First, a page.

Hidden Gems: System 15000 (Commodore 64) review

system_15000 box

Around the mid-80s, hacking became cool. War Games was released in cinemas in 1983, followed by Activision’s imaginatively titled Hacker on home computers in 1985. Neatly sandwiched in between them is the lesser known System 15000, released by A.V.S in 1984.

Of these entries, System 15000 is one of the more realistic portrayals of hacking. It casts you in the role of a hacker (what else?) charged with retrieving £1.5 million dollars of a friend’s money which has been stolen by an unscrupulous company. To retrieve the money, you will need to hack into various computer systems to find it and restore it to its rightful owner. This is not going to be easy, since your only clue is a phone number and an entry code. Better crank that modem up.

When it comes to presentation, System 15000 is never going to win any awards. Taking its cue from the early online systems, graphics (bar a few logos and teletext style pages) are virtually non-existent, with most screens limited to basic menu-driven screens which give you information that might be helpful in your quest.

system_15000 main screen

Graphically, this is about as exciting as it gets!

 

Sound is similarly basic, limited to simple beeps imitating old telephone dialling tones and modem signals. It is not a game that is going to instantly appeal to most gamers; with its lack of presentation, obscure gameplay, absence of action and relative paucity of information on what you are meant to do, it does its best to put most people off.

Persevere, though, and you find one of the most gripping and atmospheric games I have ever encountered. From a gameplay genre perspective, it’s essentially a text-based adventure based around hacking. Hacking into various systems will give you little scraps of information (a phone number here, a password there, a company name). Your job is to piece all of these bits together and use them to hack into new systems, which will uncover further information and allow you to make progress. Like adventure games, there is a lot of trial and error (trying different passwords with different systems) and quite a bit of frustration. At times, progress can seem incredibly slow and then you will seem to make several breakthroughs all at once, making all that blundering around worthwhile.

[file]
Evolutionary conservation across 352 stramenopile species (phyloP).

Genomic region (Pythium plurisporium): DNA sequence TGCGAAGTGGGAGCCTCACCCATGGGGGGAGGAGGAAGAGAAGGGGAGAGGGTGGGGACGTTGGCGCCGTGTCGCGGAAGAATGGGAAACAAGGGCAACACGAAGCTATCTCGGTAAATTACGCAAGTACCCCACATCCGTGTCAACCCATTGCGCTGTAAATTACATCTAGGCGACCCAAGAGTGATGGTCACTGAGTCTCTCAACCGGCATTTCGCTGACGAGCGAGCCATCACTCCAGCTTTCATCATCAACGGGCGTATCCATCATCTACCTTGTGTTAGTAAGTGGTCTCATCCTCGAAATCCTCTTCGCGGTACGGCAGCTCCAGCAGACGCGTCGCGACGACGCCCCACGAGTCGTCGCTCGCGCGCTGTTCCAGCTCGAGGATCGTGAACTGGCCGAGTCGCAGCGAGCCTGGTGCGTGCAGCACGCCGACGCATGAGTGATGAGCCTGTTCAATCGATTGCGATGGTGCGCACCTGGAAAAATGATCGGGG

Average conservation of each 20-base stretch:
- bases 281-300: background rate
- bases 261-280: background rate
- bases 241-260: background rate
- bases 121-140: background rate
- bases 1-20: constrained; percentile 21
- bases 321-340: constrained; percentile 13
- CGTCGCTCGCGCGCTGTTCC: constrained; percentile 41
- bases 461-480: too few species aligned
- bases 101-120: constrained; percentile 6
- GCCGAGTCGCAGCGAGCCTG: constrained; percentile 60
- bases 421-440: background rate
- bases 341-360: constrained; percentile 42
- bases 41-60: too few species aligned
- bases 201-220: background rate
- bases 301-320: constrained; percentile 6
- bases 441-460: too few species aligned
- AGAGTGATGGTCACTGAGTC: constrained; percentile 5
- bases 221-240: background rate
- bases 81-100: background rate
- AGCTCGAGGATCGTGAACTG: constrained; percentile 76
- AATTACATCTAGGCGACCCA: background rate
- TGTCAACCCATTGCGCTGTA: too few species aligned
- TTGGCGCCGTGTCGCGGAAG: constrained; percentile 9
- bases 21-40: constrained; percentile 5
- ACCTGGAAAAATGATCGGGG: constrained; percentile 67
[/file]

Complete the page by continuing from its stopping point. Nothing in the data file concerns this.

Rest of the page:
Written down, this maybe still sounds pretty dull; in fact it is highly compelling. Each time you dial a new number and try out a password, there is a tense wait to see if you can get access. Even getting connected takes a while, and all this builds the tension. When you do get through, there is a real sense of euphoria, followed instantly by curiosity as you dig around to see what you can find. There is frustration as systems throw you out and occasional scares as the systems scan for intruders and threaten to disable you and report your activities to the police. The further you get into the game, the more determined you are to succeed, and the higher the stakes become. Not bad for something rendered almost entirely in text (and in the BBC and Spectrum versions, entirely in BASIC)

I don’t think I ever actually completed the whole game because I eventually came up against a brick wall and couldn’t get any further. However, whilst it lasted, I found it a compelling, tense and very different game and on returning to it recently, it had lost none of its appeal.

Perhaps because of its lack of graphics and sound, System 15000 still stands up well today. In today’s age of cybersecurity, the hacking theme resonates whilst the core gameplay is as compelling and tension-filled as ever. Like adventure games, it will appeal to those who like a more cerebral challenge to shooting endless waves of aliens.

If you fancy playing it, it’s well worth tracking down. Just one word of advice: write down everything you see. You never know when one of those seemingly random notes might just be the password to a system you are trying to hack…

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